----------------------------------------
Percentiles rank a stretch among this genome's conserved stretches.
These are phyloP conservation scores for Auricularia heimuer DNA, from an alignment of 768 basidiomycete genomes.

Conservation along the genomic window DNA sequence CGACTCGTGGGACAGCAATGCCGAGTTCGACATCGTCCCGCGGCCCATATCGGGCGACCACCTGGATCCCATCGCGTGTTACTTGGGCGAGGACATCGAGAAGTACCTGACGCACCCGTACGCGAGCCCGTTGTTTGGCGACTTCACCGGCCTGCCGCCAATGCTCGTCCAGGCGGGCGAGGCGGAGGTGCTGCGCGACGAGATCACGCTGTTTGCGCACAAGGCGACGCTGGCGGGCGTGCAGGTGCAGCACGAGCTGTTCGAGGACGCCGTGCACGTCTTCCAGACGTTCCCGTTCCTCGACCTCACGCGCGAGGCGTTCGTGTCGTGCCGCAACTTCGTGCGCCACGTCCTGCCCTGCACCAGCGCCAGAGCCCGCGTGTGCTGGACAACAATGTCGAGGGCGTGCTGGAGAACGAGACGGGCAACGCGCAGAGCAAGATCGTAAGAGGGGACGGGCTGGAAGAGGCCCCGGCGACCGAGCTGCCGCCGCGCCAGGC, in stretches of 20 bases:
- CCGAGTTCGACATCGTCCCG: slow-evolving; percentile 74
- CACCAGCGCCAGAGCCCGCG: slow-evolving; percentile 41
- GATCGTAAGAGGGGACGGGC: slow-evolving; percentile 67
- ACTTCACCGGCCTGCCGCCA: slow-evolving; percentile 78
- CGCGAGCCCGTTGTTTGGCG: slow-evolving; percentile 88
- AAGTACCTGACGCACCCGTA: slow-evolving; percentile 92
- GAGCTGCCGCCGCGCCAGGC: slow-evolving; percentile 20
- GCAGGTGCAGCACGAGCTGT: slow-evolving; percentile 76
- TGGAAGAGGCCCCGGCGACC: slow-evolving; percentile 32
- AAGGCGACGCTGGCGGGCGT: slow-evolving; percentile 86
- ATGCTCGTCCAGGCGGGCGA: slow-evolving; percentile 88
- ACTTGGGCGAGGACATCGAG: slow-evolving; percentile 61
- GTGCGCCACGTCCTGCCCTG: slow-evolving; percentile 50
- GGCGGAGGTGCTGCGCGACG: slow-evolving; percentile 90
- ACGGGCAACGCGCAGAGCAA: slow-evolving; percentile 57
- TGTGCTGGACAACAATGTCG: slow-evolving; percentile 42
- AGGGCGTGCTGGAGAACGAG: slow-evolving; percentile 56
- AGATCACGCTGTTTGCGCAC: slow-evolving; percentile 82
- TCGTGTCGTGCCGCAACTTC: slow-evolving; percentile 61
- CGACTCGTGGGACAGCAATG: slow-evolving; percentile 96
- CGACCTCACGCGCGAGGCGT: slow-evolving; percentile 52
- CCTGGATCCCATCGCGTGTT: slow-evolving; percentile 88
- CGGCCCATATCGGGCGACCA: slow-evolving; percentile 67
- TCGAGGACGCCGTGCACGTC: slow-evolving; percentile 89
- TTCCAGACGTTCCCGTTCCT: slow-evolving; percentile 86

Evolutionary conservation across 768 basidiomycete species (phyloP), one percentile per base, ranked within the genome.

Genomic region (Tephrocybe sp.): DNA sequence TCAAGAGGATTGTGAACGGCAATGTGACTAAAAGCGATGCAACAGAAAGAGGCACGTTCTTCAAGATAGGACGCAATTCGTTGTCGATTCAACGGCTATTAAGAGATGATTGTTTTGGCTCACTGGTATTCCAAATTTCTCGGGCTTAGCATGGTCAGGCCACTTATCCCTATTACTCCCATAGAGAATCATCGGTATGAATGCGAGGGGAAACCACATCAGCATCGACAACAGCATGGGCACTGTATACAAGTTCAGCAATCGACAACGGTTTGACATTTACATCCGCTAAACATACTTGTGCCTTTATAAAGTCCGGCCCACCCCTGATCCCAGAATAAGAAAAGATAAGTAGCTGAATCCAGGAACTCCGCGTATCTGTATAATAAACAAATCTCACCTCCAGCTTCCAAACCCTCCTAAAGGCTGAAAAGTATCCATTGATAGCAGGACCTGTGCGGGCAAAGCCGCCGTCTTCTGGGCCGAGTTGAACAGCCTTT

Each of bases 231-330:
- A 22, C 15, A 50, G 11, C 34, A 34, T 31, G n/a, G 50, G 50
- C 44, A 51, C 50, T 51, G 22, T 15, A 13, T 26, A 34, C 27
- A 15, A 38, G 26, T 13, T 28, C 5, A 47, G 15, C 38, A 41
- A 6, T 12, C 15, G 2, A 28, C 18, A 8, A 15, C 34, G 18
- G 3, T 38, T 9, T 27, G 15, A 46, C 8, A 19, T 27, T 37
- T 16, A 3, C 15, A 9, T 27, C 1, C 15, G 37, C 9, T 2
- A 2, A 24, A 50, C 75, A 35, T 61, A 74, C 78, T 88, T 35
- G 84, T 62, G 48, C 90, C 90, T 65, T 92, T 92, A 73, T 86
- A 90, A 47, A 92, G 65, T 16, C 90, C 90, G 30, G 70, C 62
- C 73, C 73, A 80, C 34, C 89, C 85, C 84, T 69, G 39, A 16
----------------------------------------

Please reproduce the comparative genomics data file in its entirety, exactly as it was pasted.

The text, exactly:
Percentiles rank a stretch among this genome's conserved stretches.
These are phyloP conservation scores for Auricularia heimuer DNA, from an alignment of 768 basidiomycete genomes.

Conservation along the genomic window DNA sequence CGACTCGTGGGACAGCAATGCCGAGTTCGACATCGTCCCGCGGCCCATATCGGGCGACCACCTGGATCCCATCGCGTGTTACTTGGGCGAGGACATCGAGAAGTACCTGACGCACCCGTACGCGAGCCCGTTGTTTGGCGACTTCACCGGCCTGCCGCCAATGCTCGTCCAGGCGGGCGAGGCGGAGGTGCTGCGCGACGAGATCACGCTGTTTGCGCACAAGGCGACGCTGGCGGGCGTGCAGGTGCAGCACGAGCTGTTCGAGGACGCCGTGCACGTCTTCCAGACGTTCCCGTTCCTCGACCTCACGCGCGAGGCGTTCGTGTCGTGCCGCAACTTCGTGCGCCACGTCCTGCCCTGCACCAGCGCCAGAGCCCGCGTGTGCTGGACAACAATGTCGAGGGCGTGCTGGAGAACGAGACGGGCAACGCGCAGAGCAAGATCGTAAGAGGGGACGGGCTGGAAGAGGCCCCGGCGACCGAGCTGCCGCCGCGCCAGGC, in stretches of 20 bases:
- CCGAGTTCGACATCGTCCCG: slow-evolving; percentile 74
- CACCAGCGCCAGAGCCCGCG: slow-evolving; percentile 41
- GATCGTAAGAGGGGACGGGC: slow-evolving; percentile 67
- ACTTCACCGGCCTGCCGCCA: slow-evolving; percentile 78
- CGCGAGCCCGTTGTTTGGCG: slow-evolving; percentile 88
- AAGTACCTGACGCACCCGTA: slow-evolving; percentile 92
- GAGCTGCCGCCGCGCCAGGC: slow-evolving; percentile 20
- GCAGGTGCAGCACGAGCTGT: slow-evolving; percentile 76
- TGGAAGAGGCCCCGGCGACC: slow-evolving; percentile 32
- AAGGCGACGCTGGCGGGCGT: slow-evolving; percentile 86
- ATGCTCGTCCAGGCGGGCGA: slow-evolving; percentile 88
- ACTTGGGCGAGGACATCGAG: slow-evolving; percentile 61
- GTGCGCCACGTCCTGCCCTG: slow-evolving; percentile 50
- GGCGGAGGTGCTGCGCGACG: slow-evolving; percentile 90
- ACGGGCAACGCGCAGAGCAA: slow-evolving; percentile 57
- TGTGCTGGACAACAATGTCG: slow-evolving; percentile 42
- AGGGCGTGCTGGAGAACGAG: slow-evolving; percentile 56
- AGATCACGCTGTTTGCGCAC: slow-evolving; percentile 82
- TCGTGTCGTGCCGCAACTTC: slow-evolving; percentile 61
- CGACTCGTGGGACAGCAATG: slow-evolving; percentile 96
- CGACCTCACGCGCGAGGCGT: slow-evolving; percentile 52
- CCTGGATCCCATCGCGTGTT: slow-evolving; percentile 88
- CGGCCCATATCGGGCGACCA: slow-evolving; percentile 67
- TCGAGGACGCCGTGCACGTC: slow-evolving; percentile 89
- TTCCAGACGTTCCCGTTCCT: slow-evolving; percentile 86

Evolutionary conservation across 768 basidiomycete species (phyloP), one percentile per base, ranked within the genome.

Genomic region (Tephrocybe sp.): DNA sequence TCAAGAGGATTGTGAACGGCAATGTGACTAAAAGCGATGCAACAGAAAGAGGCACGTTCTTCAAGATAGGACGCAATTCGTTGTCGATTCAACGGCTATTAAGAGATGATTGTTTTGGCTCACTGGTATTCCAAATTTCTCGGGCTTAGCATGGTCAGGCCACTTATCCCTATTACTCCCATAGAGAATCATCGGTATGAATGCGAGGGGAAACCACATCAGCATCGACAACAGCATGGGCACTGTATACAAGTTCAGCAATCGACAACGGTTTGACATTTACATCCGCTAAACATACTTGTGCCTTTATAAAGTCCGGCCCACCCCTGATCCCAGAATAAGAAAAGATAAGTAGCTGAATCCAGGAACTCCGCGTATCTGTATAATAAACAAATCTCACCTCCAGCTTCCAAACCCTCCTAAAGGCTGAAAAGTATCCATTGATAGCAGGACCTGTGCGGGCAAAGCCGCCGTCTTCTGGGCCGAGTTGAACAGCCTTT

Each of bases 231-330:
- A 22, C 15, A 50, G 11, C 34, A 34, T 31, G n/a, G 50, G 50
- C 44, A 51, C 50, T 51, G 22, T 15, A 13, T 26, A 34, C 27
- A 15, A 38, G 26, T 13, T 28, C 5, A 47, G 15, C 38, A 41
- A 6, T 12, C 15, G 2, A 28, C 18, A 8, A 15, C 34, G 18
- G 3, T 38, T 9, T 27, G 15, A 46, C 8, A 19, T 27, T 37
- T 16, A 3, C 15, A 9, T 27, C 1, C 15, G 37, C 9, T 2
- A 2, A 24, A 50, C 75, A 35, T 61, A 74, C 78, T 88, T 35
- G 84, T 62, G 48, C 90, C 90, T 65, T 92, T 92, A 73, T 86
- A 90, A 47, A 92, G 65, T 16, C 90, C 90, G 30, G 70, C 62
- C 73, C 73, A 80, C 34, C 89, C 85, C 84, T 69, G 39, A 16